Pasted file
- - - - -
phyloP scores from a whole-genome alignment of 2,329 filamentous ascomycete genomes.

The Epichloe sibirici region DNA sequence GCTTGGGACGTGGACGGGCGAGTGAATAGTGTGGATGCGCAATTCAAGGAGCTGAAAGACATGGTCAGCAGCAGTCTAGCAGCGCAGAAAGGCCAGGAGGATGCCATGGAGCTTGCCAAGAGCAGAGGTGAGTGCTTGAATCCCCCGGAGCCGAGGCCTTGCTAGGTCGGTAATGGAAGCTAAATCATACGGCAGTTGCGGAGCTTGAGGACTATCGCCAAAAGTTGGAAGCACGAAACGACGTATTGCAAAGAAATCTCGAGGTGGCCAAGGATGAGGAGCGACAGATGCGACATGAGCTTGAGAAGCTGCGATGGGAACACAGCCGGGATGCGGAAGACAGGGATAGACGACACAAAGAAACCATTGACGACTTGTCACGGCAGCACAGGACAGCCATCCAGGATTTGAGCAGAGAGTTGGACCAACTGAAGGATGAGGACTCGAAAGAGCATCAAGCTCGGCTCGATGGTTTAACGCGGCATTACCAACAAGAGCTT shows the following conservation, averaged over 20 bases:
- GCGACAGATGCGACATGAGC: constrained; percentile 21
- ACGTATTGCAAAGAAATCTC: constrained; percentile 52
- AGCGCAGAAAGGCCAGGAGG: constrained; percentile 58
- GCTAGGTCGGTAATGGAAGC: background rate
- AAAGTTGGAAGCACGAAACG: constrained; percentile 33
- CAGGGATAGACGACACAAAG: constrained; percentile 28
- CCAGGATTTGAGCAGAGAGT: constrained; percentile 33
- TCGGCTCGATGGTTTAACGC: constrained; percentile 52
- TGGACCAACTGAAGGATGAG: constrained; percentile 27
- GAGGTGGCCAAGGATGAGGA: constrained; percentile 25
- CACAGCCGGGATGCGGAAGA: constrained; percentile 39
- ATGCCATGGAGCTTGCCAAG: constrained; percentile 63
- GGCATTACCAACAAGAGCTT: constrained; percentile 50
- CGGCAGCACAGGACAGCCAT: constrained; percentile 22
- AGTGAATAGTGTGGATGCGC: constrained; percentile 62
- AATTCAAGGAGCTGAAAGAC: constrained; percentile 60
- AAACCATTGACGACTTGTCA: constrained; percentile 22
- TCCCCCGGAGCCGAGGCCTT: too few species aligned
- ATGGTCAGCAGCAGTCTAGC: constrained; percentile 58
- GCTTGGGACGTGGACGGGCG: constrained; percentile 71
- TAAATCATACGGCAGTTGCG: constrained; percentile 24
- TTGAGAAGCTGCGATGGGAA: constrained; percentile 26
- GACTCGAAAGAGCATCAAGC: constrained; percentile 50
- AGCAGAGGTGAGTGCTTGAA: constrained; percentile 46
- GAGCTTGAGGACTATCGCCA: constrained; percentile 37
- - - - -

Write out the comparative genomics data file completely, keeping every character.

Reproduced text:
phyloP scores from a whole-genome alignment of 2,329 filamentous ascomycete genomes.

The Epichloe sibirici region DNA sequence GCTTGGGACGTGGACGGGCGAGTGAATAGTGTGGATGCGCAATTCAAGGAGCTGAAAGACATGGTCAGCAGCAGTCTAGCAGCGCAGAAAGGCCAGGAGGATGCCATGGAGCTTGCCAAGAGCAGAGGTGAGTGCTTGAATCCCCCGGAGCCGAGGCCTTGCTAGGTCGGTAATGGAAGCTAAATCATACGGCAGTTGCGGAGCTTGAGGACTATCGCCAAAAGTTGGAAGCACGAAACGACGTATTGCAAAGAAATCTCGAGGTGGCCAAGGATGAGGAGCGACAGATGCGACATGAGCTTGAGAAGCTGCGATGGGAACACAGCCGGGATGCGGAAGACAGGGATAGACGACACAAAGAAACCATTGACGACTTGTCACGGCAGCACAGGACAGCCATCCAGGATTTGAGCAGAGAGTTGGACCAACTGAAGGATGAGGACTCGAAAGAGCATCAAGCTCGGCTCGATGGTTTAACGCGGCATTACCAACAAGAGCTT shows the following conservation, averaged over 20 bases:
- GCGACAGATGCGACATGAGC: constrained; percentile 21
- ACGTATTGCAAAGAAATCTC: constrained; percentile 52
- AGCGCAGAAAGGCCAGGAGG: constrained; percentile 58
- GCTAGGTCGGTAATGGAAGC: background rate
- AAAGTTGGAAGCACGAAACG: constrained; percentile 33
- CAGGGATAGACGACACAAAG: constrained; percentile 28
- CCAGGATTTGAGCAGAGAGT: constrained; percentile 33
- TCGGCTCGATGGTTTAACGC: constrained; percentile 52
- TGGACCAACTGAAGGATGAG: constrained; percentile 27
- GAGGTGGCCAAGGATGAGGA: constrained; percentile 25
- CACAGCCGGGATGCGGAAGA: constrained; percentile 39
- ATGCCATGGAGCTTGCCAAG: constrained; percentile 63
- GGCATTACCAACAAGAGCTT: constrained; percentile 50
- CGGCAGCACAGGACAGCCAT: constrained; percentile 22
- AGTGAATAGTGTGGATGCGC: constrained; percentile 62
- AATTCAAGGAGCTGAAAGAC: constrained; percentile 60
- AAACCATTGACGACTTGTCA: constrained; percentile 22
- TCCCCCGGAGCCGAGGCCTT: too few species aligned
- ATGGTCAGCAGCAGTCTAGC: constrained; percentile 58
- GCTTGGGACGTGGACGGGCG: constrained; percentile 71
- TAAATCATACGGCAGTTGCG: constrained; percentile 24
- TTGAGAAGCTGCGATGGGAA: constrained; percentile 26
- GACTCGAAAGAGCATCAAGC: constrained; percentile 50
- AGCAGAGGTGAGTGCTTGAA: constrained; percentile 46
- GAGCTTGAGGACTATCGCCA: constrained; percentile 37